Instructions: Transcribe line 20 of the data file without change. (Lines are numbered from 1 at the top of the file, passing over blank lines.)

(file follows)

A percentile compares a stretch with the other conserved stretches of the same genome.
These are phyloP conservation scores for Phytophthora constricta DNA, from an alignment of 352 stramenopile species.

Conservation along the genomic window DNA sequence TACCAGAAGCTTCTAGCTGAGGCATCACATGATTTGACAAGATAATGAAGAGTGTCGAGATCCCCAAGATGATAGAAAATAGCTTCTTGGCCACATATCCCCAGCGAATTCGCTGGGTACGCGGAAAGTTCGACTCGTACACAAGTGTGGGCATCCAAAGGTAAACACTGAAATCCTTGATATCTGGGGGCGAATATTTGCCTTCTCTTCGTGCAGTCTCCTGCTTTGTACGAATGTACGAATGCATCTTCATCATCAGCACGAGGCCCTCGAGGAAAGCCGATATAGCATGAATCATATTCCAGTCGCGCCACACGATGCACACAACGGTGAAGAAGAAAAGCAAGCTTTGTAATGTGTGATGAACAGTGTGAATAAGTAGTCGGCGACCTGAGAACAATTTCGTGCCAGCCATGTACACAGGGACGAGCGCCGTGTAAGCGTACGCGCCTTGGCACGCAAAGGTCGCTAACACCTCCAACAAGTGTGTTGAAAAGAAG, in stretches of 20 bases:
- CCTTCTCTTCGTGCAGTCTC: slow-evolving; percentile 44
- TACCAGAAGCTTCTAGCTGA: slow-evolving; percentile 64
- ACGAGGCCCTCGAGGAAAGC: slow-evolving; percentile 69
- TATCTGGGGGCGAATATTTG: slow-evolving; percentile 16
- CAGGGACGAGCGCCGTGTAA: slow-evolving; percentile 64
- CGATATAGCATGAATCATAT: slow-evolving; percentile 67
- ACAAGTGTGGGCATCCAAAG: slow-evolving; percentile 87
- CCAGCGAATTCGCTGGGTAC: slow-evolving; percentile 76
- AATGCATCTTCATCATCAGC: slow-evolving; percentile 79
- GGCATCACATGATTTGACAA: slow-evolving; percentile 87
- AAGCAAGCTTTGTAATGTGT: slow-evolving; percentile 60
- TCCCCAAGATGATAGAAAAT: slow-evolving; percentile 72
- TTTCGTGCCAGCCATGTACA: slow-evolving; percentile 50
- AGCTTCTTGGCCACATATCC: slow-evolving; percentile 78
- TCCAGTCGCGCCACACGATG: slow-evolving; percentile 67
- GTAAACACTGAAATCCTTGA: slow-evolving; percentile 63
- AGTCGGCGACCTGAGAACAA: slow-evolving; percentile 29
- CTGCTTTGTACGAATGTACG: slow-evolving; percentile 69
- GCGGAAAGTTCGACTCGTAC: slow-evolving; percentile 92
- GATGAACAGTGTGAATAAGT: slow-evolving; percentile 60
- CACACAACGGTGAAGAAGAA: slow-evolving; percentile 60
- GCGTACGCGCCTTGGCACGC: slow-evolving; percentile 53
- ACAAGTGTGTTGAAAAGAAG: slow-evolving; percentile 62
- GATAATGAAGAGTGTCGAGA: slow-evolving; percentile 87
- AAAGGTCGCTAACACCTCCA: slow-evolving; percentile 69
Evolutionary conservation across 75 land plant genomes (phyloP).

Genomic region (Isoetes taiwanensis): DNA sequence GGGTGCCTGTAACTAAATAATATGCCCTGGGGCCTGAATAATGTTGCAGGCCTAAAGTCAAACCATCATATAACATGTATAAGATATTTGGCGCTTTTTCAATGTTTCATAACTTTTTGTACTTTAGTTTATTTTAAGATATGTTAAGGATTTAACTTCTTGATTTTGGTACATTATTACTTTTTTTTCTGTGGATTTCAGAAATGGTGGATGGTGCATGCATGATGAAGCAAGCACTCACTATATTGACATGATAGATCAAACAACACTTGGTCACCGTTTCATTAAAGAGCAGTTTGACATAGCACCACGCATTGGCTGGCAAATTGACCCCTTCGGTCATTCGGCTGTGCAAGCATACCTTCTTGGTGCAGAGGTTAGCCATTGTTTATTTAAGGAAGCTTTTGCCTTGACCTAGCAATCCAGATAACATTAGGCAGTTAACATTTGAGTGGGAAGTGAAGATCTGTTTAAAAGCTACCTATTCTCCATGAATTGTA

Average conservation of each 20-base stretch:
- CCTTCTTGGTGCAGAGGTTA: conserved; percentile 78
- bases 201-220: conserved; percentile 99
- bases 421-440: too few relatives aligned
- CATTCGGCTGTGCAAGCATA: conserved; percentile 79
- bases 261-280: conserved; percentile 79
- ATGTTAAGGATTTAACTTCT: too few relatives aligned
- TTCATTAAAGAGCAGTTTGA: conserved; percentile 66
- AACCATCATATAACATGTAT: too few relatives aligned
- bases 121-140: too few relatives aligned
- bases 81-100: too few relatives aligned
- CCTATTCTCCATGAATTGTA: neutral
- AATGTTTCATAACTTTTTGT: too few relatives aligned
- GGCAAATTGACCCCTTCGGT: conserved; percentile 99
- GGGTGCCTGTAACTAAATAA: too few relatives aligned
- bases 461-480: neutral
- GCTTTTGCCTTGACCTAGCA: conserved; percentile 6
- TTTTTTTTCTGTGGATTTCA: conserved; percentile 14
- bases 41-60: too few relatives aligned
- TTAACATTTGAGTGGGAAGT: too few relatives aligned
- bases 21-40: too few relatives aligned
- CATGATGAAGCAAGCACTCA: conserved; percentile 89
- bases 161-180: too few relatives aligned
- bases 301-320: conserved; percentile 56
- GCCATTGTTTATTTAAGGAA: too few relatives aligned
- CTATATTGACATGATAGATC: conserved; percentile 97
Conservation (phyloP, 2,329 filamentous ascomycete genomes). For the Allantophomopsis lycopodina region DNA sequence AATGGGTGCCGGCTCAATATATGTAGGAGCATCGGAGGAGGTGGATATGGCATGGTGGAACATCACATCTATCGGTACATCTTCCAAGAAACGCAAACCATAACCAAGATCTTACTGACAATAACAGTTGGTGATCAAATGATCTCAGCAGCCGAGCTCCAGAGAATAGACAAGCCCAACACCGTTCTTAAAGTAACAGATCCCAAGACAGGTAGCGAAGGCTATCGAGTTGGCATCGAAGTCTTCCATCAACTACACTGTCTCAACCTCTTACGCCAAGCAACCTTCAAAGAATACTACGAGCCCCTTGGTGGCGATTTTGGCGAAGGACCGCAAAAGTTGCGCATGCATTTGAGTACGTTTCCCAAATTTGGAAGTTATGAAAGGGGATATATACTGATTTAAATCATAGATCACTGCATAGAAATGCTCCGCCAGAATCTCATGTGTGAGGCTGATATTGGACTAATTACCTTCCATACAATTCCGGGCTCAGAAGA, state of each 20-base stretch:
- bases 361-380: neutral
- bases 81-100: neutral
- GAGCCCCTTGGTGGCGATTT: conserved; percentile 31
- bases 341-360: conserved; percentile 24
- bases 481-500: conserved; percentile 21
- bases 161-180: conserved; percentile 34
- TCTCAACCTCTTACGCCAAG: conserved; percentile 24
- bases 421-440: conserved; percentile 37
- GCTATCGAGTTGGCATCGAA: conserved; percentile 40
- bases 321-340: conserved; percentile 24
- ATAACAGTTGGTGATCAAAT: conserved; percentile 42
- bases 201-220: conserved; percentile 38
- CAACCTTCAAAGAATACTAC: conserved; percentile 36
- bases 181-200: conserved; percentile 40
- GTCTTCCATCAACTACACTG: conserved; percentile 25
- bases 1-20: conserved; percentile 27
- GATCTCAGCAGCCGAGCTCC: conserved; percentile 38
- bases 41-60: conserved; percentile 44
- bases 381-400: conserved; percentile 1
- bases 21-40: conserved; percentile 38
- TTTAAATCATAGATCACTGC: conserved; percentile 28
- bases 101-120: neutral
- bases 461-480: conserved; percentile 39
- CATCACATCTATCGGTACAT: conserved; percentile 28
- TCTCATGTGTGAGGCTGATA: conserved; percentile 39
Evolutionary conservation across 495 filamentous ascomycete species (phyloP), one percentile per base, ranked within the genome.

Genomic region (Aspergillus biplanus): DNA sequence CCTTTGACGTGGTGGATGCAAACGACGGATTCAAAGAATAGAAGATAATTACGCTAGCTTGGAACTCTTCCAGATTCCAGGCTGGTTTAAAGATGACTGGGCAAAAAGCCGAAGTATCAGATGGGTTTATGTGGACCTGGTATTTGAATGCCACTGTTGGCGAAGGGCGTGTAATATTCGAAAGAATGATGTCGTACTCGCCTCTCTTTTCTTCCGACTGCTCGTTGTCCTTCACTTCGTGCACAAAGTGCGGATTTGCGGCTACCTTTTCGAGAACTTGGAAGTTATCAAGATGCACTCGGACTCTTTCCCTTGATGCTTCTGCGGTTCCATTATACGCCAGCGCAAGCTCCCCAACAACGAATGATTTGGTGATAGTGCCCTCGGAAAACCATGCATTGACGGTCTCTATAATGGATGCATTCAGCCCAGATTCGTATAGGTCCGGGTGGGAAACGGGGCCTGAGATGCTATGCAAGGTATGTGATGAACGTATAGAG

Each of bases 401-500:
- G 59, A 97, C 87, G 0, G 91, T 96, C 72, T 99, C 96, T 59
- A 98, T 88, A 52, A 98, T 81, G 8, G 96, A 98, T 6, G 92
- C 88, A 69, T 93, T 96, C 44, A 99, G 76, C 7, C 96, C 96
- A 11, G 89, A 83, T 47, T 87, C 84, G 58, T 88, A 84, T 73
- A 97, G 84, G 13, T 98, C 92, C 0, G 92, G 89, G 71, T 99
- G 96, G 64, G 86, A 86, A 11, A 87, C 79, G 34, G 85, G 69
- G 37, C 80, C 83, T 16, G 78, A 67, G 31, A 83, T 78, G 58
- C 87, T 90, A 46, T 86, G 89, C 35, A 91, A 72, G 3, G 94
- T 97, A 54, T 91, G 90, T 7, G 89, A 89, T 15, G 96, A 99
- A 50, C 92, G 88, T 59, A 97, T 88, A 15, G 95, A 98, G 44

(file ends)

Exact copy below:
- AGTCGGCGACCTGAGAACAA: slow-evolving; percentile 29